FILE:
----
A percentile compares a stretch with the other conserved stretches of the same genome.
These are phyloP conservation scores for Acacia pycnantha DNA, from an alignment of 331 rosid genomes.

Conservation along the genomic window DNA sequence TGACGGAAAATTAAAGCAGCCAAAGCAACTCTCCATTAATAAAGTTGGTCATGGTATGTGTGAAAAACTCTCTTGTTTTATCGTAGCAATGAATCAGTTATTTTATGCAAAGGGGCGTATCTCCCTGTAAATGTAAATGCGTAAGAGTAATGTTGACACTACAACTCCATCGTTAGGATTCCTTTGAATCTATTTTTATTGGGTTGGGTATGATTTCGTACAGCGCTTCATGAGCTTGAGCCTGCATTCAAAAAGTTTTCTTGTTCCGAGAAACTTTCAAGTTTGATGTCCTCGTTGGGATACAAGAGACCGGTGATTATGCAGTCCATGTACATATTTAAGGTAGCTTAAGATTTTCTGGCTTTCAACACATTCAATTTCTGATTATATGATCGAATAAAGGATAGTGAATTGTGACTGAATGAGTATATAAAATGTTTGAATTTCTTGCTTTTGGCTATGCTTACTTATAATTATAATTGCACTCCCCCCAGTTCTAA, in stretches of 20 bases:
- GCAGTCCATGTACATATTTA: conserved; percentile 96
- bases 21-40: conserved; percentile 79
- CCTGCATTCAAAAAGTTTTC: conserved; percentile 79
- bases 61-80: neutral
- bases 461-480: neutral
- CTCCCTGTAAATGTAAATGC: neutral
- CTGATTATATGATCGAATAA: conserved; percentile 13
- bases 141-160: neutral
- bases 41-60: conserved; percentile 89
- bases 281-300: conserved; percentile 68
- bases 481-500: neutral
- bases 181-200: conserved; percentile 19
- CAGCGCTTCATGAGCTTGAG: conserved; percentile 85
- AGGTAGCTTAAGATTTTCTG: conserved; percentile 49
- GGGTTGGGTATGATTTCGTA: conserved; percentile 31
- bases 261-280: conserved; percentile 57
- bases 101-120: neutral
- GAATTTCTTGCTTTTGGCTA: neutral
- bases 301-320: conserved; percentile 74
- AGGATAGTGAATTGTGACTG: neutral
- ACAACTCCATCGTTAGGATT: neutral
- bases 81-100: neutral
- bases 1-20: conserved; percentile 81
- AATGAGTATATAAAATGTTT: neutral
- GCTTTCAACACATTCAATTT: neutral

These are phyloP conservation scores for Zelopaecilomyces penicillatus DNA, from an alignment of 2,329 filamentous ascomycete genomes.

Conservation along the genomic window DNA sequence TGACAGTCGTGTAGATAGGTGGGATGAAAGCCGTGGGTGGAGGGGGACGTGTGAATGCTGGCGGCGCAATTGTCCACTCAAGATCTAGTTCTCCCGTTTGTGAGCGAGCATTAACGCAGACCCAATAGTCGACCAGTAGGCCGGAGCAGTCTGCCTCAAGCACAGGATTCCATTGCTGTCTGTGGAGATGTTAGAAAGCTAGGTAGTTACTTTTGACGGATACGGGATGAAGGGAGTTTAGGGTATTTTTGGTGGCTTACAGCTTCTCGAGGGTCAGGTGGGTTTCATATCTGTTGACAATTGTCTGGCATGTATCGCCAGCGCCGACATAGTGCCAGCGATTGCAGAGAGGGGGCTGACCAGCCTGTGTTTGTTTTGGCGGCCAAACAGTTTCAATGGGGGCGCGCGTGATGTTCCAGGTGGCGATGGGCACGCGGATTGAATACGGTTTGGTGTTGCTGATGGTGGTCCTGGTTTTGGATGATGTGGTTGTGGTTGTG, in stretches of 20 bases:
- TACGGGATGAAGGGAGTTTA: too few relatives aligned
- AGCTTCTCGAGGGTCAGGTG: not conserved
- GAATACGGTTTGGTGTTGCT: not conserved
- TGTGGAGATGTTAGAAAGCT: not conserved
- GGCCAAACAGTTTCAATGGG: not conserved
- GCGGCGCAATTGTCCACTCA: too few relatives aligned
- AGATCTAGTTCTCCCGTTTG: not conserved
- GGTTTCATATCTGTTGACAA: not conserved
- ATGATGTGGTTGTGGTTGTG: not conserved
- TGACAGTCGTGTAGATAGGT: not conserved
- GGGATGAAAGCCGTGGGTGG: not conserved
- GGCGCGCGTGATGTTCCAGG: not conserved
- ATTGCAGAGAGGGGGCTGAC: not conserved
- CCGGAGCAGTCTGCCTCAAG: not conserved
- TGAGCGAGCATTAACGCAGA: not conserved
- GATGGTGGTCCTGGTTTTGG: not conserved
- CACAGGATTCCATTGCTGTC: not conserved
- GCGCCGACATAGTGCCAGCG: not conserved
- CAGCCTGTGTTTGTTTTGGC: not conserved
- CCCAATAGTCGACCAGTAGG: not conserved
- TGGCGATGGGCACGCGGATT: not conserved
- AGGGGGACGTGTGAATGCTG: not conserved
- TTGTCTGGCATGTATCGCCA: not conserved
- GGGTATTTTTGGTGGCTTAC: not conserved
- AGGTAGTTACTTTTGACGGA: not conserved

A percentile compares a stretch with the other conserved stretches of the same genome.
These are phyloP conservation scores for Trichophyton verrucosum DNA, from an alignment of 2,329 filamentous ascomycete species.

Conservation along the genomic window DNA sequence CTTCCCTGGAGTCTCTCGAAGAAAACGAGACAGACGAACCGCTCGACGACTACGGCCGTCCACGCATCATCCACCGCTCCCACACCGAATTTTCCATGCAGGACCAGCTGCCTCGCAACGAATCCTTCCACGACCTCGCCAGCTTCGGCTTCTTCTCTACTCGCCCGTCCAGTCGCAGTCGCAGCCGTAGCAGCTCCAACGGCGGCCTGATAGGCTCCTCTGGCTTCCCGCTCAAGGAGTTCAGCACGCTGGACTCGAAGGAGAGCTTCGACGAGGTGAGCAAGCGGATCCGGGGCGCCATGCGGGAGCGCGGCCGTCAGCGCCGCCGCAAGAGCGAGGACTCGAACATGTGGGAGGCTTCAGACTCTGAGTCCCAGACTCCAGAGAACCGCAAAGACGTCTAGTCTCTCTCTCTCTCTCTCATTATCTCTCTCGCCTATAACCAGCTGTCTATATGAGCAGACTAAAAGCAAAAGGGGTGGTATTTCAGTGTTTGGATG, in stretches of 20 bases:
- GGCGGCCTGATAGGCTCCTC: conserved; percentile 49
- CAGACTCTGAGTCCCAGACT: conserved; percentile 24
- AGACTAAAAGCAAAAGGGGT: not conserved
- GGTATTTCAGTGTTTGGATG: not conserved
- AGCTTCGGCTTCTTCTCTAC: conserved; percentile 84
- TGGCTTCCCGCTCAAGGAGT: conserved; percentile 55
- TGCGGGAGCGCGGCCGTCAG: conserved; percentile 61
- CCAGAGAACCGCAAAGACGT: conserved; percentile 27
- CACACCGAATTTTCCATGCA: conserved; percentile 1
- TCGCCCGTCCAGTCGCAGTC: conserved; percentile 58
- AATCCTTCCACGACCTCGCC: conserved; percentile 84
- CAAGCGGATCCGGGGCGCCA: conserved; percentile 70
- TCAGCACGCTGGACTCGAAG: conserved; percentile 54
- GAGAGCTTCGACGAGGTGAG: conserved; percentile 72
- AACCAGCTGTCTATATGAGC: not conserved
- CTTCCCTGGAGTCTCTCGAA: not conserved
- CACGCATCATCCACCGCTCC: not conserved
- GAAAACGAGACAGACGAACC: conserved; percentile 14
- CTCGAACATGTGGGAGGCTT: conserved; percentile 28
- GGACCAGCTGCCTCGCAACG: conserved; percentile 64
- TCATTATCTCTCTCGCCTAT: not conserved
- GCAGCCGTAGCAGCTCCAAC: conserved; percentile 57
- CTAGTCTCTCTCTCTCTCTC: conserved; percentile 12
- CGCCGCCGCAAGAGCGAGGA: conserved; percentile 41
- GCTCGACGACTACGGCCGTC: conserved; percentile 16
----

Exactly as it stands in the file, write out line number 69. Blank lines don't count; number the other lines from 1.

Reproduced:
- AATCCTTCCACGACCTCGCC: conserved; percentile 84